MAYBE, it is an obligatory thing to do. When the new year marks another turn in the calendar of our lives, we are forced to account for the previous years that have gone by. Included in the annual accounting are the new things and those that have been missing. It has been 15 years since my father succumbed to cancer and I still note the great big emptiness of his passing.
Over the weekend, I found myself rummaging over old photographs of the family and there were quite a few striking pictures of my father. Of course, I have seen them before but I was surprised to be looking at them from a new vantage point. That vantage point is afforded by time and hindsight, matters that come as a bonus with age – one of the few benefits of getting old I suppose.
I was amazed, for instance, that he had a picture of himself posing on the relief map of the Philippines built by Jose Rizal in Dapitan. Just recently, I was standing at the exact spot marveling at the genius of our national hero and similarly had a picture taken, albeit a Selfie. And it dawned on me that in so many levels I have been tracing my father’s footsteps for almost two decades without being totally conscious of it.
They say that the sins of the fathers are visited upon the sons. I reinterpret this adage to mean that there is an unbreakable thread that exists between the narratives of fathers and sons, where the father starts the story and the son does his best to make sense of it and provide it a good resolution or ending. I am sure it was the same case for him as he dealt with his relationship with his own father, the details of which I can see reverberating in my own life a few generations after.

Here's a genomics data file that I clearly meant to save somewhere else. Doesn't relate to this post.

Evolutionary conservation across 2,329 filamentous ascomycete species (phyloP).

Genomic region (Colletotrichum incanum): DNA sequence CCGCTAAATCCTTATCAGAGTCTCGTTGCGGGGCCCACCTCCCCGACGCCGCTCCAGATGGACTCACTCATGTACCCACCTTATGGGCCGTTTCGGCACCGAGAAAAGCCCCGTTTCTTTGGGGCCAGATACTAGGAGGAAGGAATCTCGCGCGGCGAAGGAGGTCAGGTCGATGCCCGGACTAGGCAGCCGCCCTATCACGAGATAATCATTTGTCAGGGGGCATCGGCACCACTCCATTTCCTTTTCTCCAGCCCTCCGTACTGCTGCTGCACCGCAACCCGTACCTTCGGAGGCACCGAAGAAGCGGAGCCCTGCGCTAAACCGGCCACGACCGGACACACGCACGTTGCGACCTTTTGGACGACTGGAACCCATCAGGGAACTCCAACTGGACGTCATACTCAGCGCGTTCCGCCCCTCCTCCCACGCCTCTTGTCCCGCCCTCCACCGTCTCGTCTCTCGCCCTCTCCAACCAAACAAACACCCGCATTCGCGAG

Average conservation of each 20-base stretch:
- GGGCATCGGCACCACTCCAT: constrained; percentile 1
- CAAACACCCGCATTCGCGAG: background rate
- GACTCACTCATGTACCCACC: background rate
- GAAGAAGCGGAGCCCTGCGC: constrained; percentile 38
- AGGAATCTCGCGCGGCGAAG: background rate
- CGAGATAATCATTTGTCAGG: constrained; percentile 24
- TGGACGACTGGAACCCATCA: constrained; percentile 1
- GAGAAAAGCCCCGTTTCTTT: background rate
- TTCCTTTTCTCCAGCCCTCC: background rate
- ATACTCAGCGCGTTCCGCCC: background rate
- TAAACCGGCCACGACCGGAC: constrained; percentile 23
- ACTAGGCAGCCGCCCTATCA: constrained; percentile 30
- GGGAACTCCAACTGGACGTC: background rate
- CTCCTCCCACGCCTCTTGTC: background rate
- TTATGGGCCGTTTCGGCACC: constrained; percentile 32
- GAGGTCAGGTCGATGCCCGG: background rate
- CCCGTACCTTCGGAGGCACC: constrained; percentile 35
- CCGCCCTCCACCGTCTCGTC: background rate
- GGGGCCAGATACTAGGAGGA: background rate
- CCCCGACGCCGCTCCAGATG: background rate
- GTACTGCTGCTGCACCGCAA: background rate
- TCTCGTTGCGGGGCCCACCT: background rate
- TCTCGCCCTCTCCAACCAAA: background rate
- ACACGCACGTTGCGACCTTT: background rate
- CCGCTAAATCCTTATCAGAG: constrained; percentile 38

There I was several years ago undertaking sociological research in the marshlands of Maguindanao in the same areas where my father fought an unjust and violent war three decades before for what I have come to believe was the wrong side.
As grown men told stories of suffering and heart-breaking violence under the hands of the dictator’s army which unfortunately my father served, I arrived at a poignant understanding why my father flinches every time there is gory violence on film or on TV. He would come closer, cover my eyes with his own hands, and tell me not to look.
Perhaps, he had witnessed too much violence for a lifetime and wanted to spare me of even the sight of make-believe violence thinking that he had fulfilled the family’s quota for witnessing the pain and suffering of others, some of which might have been afflicted under his orders. And it also dawned on me why he had to take on the habit of drinking religiously, for he had many demons to exorcise within himself I realized.
This part of his narrative I have tried my best to understand and perhaps account for my profession. It was this warped intimacy of my father’s story and consequently my family’s narrative with the contradictions of living and growing up in Mindanao in the 70s and 80s that pushed me to a career that endeavours to answer the whys and hows of such systemic violence.
The site of my father in his hammock smoking with a dog near him had always been a comforting view every morning when I was about to leave for school. He always had a quiet and introspective disposition, was gentle and mild-mannered, and kept to himself and his cigarette.
Well into adulthood, I chuckle at myself for finally becoming my father. My best days are spent on a hammock, staring at the ceiling, with a contented fat dog on my side. Through puffs of ephemeral smoke, I craft my peculiar explanations to the hows and whys of life in my head just like my father did.
I remember one of those drinking sessions with my high school friends in my first year of college which my father graced. For some reason, deep into the night, the conversation steered toward the meaning of life. I don’t remember what our sophomoric takes were as freshmen in College with only basic philosophy under our belt, but my father’s answer to this question stuck with me. He said that the meaning of life was the unknown.
I have always thought that what he meant with the “unknown” pertained to an optimism about the future, of the adventures and challenges that life had yet to bring. As young kids then, life stretched out before us and the unknown was like a sexy lustful promise. But looking back now, how could a grown man, my father, who just had another four years remaining in his life then, speak about the unknown as being the meaning of his life?
Then it dawned on me that I am the unknown in his life. He passed away too early but in my quests, heartaches, and victories, he lives.